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Done With Mirrors CD

4.4 out of 5 stars 8 customer reviews

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Product details

  • Audio CD (19 Mar. 2007)
  • Number of Discs: 1
  • Format: CD
  • Label: Polydor Group
  • ASIN: B000026E0S
  • Other Editions: Audio CD  |  Audio Cassette  |  Vinyl  |  MP3 Download
  • Average Customer Review: 4.4 out of 5 stars  See all reviews (8 customer reviews)
  • Amazon Bestsellers Rank: 107,463 in Music (See Top 100 in Music)
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Product Description

Amazon.co.uk

Proof positive that the Toxic Twins should never be apart, Done with Mirrors was Aerosmith's first album since Joe Perry returned to the band in 1985. Though it didn't garner as much commercial success as did the follow-up Permanent Vacation, this album is in many ways truer to the heart of what Aerosmith was in their 1970s heyday. From the opening drive of "Let the Music Do the Talking" (which reuses that great riff from 1977's "Draw the Line"), to the strong grooves of "The Reason a Dog" and "Gypsy Boots", to the rockin' shuffle of "The Hop", Done with Mirrors is full of strong moments. The two best tracks on the album, though, show Aerosmith heading back to their roots: the swampy rock of "She's On Fire" and the jive-to drive of "Darkness", both of which have the raw, bluesy base of the band's best material. If nothing else, Done with Mirrors indicated that Aerosmith may have been down, but they definitely weren't out of the running yet--something that Permanent Vacation would prove two years later. --Genevieve Williams

Customer Reviews

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Top Customer Reviews

Format: Audio CD
The last Aerosmith album before they descended into the pop-metal fraternity. The return of Messrs Perry and Whiteford to the 'Smith's camp rekindled the bad-ass grooves that had once elevated the band to the upper echelons of Stateside success. 'Done With Mirrors' portrays a band getting back to the musical vibes of such classic recordings as 'Rocks' and 'Night In The Ruts' with a vengeance, and 'narry a duff track in sight! Opener 'Let The Music Do The Talking', taken from Perry's 1st solo record is revamped and hits a harder cutting edge than the original. 'My Fist Your Face' and 'She's On Fire' are flamboyant showpieces as Aerosmith adopt a heavier style reminiscent of such musical beasts as, 'Chaquita' and'Jailbait' from 'Night In The Ruts' and 'Rock In A Hard Place' respectively. The Stonesy grooves of 'Darkness'and 'Shame On You' resplendent with Hamilton's beaty bass lines and Kramer's soul influenced drumwork provide an aural delight that is transported into toe tapping frenzies as the listener is transformed into a Funky Monk. Dirty, raw, in your face, adrenalised rock sums up 'Done With Mirrors' Forget the clean cut corporate dollar chasing 'Smiths of today and get your hands dirty on this overlooked masterpiece. Your parents will hate it!!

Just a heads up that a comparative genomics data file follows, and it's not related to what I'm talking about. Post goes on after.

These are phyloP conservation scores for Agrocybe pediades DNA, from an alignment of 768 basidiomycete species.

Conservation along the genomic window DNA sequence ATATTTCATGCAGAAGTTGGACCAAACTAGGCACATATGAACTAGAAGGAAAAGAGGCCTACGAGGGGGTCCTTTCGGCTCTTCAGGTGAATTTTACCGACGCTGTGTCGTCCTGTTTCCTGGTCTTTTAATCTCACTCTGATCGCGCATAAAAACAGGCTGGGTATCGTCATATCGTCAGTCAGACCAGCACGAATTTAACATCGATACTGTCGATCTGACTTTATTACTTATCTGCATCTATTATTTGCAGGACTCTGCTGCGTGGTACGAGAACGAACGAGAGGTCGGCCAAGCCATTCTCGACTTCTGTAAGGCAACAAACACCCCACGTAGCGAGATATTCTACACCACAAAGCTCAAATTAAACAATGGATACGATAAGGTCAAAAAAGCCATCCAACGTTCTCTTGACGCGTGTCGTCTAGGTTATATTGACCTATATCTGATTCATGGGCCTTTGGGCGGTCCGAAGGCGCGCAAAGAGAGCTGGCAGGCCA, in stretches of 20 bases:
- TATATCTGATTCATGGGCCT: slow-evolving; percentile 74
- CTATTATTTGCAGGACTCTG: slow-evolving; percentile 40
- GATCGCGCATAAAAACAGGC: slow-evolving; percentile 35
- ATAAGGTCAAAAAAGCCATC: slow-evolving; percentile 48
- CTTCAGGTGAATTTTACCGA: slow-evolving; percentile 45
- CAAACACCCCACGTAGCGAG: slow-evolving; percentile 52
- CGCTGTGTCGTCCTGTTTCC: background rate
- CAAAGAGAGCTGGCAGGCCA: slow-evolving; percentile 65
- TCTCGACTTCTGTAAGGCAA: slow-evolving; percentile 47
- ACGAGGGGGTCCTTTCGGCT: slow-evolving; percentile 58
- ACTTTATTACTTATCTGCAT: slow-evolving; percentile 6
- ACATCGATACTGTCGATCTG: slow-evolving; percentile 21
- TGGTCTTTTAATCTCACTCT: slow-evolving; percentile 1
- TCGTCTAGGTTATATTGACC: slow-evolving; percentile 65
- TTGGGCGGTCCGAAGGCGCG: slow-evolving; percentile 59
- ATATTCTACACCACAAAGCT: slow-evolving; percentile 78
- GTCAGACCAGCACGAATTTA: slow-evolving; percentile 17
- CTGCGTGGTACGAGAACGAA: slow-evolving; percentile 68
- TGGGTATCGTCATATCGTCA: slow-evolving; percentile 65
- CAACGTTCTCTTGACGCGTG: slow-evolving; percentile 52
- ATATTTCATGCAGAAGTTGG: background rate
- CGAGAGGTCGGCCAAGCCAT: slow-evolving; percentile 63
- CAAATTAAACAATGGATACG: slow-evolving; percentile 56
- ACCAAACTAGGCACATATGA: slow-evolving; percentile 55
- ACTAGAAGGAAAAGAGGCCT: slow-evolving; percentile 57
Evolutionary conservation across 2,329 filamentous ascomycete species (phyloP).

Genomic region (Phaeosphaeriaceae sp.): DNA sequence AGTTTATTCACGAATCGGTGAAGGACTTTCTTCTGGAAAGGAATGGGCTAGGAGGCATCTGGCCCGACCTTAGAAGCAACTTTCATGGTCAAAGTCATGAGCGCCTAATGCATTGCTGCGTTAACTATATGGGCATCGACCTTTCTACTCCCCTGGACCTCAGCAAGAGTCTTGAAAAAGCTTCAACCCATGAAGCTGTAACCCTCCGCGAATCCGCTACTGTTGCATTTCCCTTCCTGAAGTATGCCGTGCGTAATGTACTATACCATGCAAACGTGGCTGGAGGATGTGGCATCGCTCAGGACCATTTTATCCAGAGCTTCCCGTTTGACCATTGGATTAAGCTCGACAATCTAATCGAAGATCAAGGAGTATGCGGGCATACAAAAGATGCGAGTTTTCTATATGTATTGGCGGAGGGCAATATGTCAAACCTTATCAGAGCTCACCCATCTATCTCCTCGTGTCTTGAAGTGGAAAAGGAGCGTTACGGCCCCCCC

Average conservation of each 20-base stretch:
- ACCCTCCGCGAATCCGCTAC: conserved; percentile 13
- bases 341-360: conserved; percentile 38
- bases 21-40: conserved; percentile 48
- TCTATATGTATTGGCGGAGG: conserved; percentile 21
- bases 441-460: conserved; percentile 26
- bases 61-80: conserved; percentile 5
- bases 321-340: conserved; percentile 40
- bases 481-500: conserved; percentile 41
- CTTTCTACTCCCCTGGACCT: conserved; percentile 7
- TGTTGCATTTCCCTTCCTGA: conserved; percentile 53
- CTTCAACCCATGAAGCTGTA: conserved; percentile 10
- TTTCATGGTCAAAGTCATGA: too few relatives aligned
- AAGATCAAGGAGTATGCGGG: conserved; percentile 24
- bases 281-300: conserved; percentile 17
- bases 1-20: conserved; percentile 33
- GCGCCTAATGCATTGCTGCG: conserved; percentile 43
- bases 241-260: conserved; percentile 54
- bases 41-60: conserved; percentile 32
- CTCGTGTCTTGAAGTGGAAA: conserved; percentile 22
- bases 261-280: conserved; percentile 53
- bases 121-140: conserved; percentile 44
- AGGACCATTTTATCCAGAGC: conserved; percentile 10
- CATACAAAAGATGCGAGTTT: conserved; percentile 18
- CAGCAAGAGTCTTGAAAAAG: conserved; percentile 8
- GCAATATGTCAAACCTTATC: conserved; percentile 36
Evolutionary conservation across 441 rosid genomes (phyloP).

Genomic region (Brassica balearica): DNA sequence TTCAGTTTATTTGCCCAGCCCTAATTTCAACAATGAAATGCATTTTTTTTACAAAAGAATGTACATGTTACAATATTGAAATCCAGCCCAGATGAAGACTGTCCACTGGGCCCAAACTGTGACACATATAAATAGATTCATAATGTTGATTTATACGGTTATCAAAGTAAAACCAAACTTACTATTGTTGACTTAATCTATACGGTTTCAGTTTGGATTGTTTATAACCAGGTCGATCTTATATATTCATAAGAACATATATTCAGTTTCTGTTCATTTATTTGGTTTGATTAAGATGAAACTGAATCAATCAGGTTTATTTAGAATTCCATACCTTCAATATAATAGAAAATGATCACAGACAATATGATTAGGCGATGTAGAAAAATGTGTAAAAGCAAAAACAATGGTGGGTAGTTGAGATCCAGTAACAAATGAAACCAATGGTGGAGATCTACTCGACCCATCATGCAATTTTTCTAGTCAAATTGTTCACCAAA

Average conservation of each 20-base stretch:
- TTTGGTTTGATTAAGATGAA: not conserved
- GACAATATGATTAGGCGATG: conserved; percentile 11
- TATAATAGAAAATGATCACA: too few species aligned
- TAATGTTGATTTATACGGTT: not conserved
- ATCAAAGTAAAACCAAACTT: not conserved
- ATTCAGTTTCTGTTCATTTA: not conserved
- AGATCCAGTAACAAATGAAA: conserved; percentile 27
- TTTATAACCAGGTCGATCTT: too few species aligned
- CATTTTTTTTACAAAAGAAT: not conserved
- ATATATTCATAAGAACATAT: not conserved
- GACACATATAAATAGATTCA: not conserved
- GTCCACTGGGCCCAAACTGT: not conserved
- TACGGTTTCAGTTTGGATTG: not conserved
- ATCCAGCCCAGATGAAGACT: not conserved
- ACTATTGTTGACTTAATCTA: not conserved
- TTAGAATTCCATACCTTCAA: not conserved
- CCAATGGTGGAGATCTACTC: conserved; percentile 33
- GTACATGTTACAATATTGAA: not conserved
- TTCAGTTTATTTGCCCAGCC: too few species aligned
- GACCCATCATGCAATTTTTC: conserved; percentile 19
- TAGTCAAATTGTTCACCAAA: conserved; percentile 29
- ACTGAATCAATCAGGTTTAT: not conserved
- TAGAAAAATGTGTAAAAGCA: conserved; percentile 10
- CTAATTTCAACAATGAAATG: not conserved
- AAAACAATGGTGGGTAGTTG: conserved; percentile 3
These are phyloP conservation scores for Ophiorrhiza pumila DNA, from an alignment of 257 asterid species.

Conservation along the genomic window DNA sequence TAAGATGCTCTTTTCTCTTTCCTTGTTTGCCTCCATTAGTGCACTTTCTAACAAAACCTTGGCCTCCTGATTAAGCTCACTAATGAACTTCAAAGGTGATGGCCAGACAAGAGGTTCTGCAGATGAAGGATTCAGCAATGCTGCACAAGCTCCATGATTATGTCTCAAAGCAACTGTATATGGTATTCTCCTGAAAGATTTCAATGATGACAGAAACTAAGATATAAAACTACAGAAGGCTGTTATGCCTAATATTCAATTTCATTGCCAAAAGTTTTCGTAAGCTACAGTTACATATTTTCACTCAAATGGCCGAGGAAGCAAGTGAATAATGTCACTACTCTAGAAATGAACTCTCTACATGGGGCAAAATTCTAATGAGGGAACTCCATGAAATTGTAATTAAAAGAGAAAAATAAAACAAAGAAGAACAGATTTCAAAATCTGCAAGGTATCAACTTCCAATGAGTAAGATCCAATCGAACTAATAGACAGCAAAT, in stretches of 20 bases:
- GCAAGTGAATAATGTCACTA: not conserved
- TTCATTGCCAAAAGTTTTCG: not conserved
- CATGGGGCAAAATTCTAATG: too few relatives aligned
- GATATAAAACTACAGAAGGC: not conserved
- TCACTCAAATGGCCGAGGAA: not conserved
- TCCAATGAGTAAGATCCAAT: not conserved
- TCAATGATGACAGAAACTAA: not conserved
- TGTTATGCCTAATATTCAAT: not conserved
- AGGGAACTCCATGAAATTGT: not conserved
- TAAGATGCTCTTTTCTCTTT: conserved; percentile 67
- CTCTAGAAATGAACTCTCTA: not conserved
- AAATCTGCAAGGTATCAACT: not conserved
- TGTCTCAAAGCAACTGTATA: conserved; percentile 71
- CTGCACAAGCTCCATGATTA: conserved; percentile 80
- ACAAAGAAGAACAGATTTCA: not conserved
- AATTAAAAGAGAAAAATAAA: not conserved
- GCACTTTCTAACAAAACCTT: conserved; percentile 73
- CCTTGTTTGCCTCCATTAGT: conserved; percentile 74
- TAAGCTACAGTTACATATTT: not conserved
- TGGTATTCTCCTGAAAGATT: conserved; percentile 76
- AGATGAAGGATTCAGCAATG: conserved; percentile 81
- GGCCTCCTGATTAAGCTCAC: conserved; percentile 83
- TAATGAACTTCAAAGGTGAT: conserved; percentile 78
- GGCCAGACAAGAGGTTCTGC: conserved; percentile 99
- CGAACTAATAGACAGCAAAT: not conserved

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Format: Audio CD Verified Purchase
Last dirty album before going all soft and floppy, DWM has great songs, great perfomances and Ted Templeman's production is desceptively top notch. No love in an elevator or I dont want a miss thing here,(thank God)but what you do get is Reason a Dog,(my favourite Aerosmith tune), the infectious Sheila and bruising opener, let the music do the talking. 5 stars maybe A little genourous but this is a Really good album you should own.
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Format: Audio CD Verified Purchase
So after a few years of getting clean, the original guitar force of, Joe Perry & Brad Whitford return to the fold. Aerosmith signs with Geffen Records and it's time for take off again...

A hardened version of Joe Perry's " Let the Music do the Talkin'" kicks things off at 100 mph, " My Fist, Your Face" just kicks total arse as does " Shame on You". " The Reason a Dog" & " Shela" just smack of classic old school Aerosmith, " She's on Fire" & " Darkness" show a band returning to the top of their game.

This album is largely overlooked due to the lack of radio/MTV friendly singles. A crying shame as this is one of the best albums that Aerosmith made.

Essential.
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Format: Audio CD
Sleazy and hard rocking, if this were released now it would probably be hailed as a second coming. Ted Templeman's typically no-frills production avoids the worst 1980s excesses and the album possibly hits harder now than it did when it first arrived.

I originally bought this on cassette from a bargain bin a few months after its release. It was the first Aerosmith album I'd owned - I wore it out and hadn't heard it for a couple of decades until the new album encouraged me to revisit it. Done With Mirrors stands up even better than I remembered.

I'd love to know where Aerosmith would have ended up if this had been the comeback album it deserved to be (and that Permanent Vacation became).
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